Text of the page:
He believes the Guardian has an inherent U.S. audience that wants to read global news and reports. With all of their foreign bureaus still open and one-third of their readers in the U.S., they are well-positioned to provide that.

“People understand that their lives are unintelligible just in national terms.”

Yet in light of the freedom of the Internet and the debates over how much should be published and who is qualified to publish it, there are more questions than answers.

“We’re just right at the beginning of it,” he said.

Based on Russbridger’s willingness to learn Chopin’s Ballad No. 1, tackling unknown challenges that lay ahead shouldn’t prove too much of a problem.


And here is the full transcript:

September 25, 2013
LIVE from the New York Public Library
Celeste Bartos Forum


PAUL HOLDENGRÄBER: That was the Ballade No. 1 as played by Arthur Rubinstein. My name is Paul Holdengräber, and I’m the Director of Public Programs here at the New York Public Library, known as LIVE from the New York Public Library. As many of you know, here my goal is simply to make the lions roar, to make a heavy institution dance, and when successful to make it levitate. I hope you have had a chance to review our season in progress, please do, join our e-mail list as well so that you know of some of the surprises that will come up this season.

It is my great pleasure to announce and welcome LIVE from the New York Public Library’s first ever season-long presenting sponsor, Morgan Stanley. (applause). We are thrilled to have them on board for the entire fall season and are grateful for their support to LIVE and to the Library. We are also live tweeting our event this season. Alan Rusbridger, if you could afterwards tweet the event, and invite you all to follow us using—and here I really don’t know exactly what I’m saying, but using the hash tag #LIVENYPL. What a joy.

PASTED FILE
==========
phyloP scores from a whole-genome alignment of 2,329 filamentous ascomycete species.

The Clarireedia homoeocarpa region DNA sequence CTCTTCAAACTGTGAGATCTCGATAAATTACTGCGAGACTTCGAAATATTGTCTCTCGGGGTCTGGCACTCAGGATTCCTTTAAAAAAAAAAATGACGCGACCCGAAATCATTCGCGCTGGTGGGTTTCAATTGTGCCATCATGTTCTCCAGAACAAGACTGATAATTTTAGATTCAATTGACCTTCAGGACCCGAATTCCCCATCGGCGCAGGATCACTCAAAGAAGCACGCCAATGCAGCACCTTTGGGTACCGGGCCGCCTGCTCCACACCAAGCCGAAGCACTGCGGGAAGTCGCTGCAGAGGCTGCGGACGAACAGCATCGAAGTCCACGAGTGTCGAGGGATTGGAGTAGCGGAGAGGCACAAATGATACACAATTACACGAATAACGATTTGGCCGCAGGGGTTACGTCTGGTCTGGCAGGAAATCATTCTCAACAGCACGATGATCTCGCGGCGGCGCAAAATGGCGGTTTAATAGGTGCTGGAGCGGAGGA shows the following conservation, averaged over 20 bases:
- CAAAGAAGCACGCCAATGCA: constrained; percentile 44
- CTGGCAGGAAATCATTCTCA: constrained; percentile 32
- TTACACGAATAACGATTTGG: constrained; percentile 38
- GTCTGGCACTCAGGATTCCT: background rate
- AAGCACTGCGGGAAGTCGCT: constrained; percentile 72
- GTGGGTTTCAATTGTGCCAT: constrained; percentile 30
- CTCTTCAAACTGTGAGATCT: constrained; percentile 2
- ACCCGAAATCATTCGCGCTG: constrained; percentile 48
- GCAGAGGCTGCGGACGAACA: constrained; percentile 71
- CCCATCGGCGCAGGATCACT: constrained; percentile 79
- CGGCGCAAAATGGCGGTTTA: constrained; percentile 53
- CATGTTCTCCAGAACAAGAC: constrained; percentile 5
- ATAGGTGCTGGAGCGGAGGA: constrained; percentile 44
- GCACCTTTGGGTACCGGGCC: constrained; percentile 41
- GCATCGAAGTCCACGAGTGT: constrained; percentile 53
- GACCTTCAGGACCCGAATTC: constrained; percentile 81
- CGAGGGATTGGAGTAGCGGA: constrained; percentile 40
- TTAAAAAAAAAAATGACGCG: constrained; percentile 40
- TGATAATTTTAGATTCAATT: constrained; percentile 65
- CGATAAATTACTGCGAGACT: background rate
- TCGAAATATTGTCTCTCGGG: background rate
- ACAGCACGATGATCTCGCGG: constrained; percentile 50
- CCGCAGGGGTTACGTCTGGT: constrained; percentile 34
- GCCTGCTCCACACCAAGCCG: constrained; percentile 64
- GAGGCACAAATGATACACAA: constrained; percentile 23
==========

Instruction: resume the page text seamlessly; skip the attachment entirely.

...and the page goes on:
Thank you to Jo Murray from the Guardian in the UK, who helped me so much making sure Alan Rusbridger could be LIVE from the New York Public Library tonight. Thank you so much, Jo. (applause) And as always Jeff Seroy from FSG who for a decade now has worked and put up with me mostly joyfully. (applause)

Now, as you know, for the last seven or so years I’ve asked my guests to provide me with a biography of themselves in seven words, a haiku or better yet said, a tweet. (laughter) Now, Alan Rusbridger submitted these seven words to me: “Amateur musician and professional journalist, both essential.” It is my utmost pleasure to warmly welcome to the LIVE from the New York Public Library stage the editor of the Guardian, Alan Rusbridger.



PAUL HOLDENGRÄBER: There is a line in Leonard Bernstein which appeals to me enormously as it pertains I think to your work and to the challenge you have put forth to yourself in learning the Ballade No. 1, and we’ll get to what that challenge was. Perhaps this line will help you unpack this challenge you put forward to yourself. He says, “To achieve great things two things are needed: a plan and not quite enough time.”


ALAN RUSBRIDGER: That sounds about right. For this talk to work or for this book to work you have to understand two things. One is that the First Ballade is impossible. I can’t see anybody in the audience, but if anybody has tried to play it and would like to put their hands up, then nobody’s tried—oh, no, a few people have tried. And can you confirm it’s very difficult? Okay, right? Because “good pianist plays easy piece” would not be a good book. “Bad pianist plays impossible piece.” So it was a sort of ridiculous thing to try and as you suggest I didn’t have enough time.

But that was almost the point of the book because there’s so many people who used to play the piano or used to do this or this and usually it’s the biggest regret of their life, or one of the biggest regrets of their life that they stopped, and usually their excuse for not starting again is they didn’t have time. So the book is partly about having a fairly crazy life, editing a newspaper during a particularly crazy period, and yet finding time to tackle this impossible piece of music.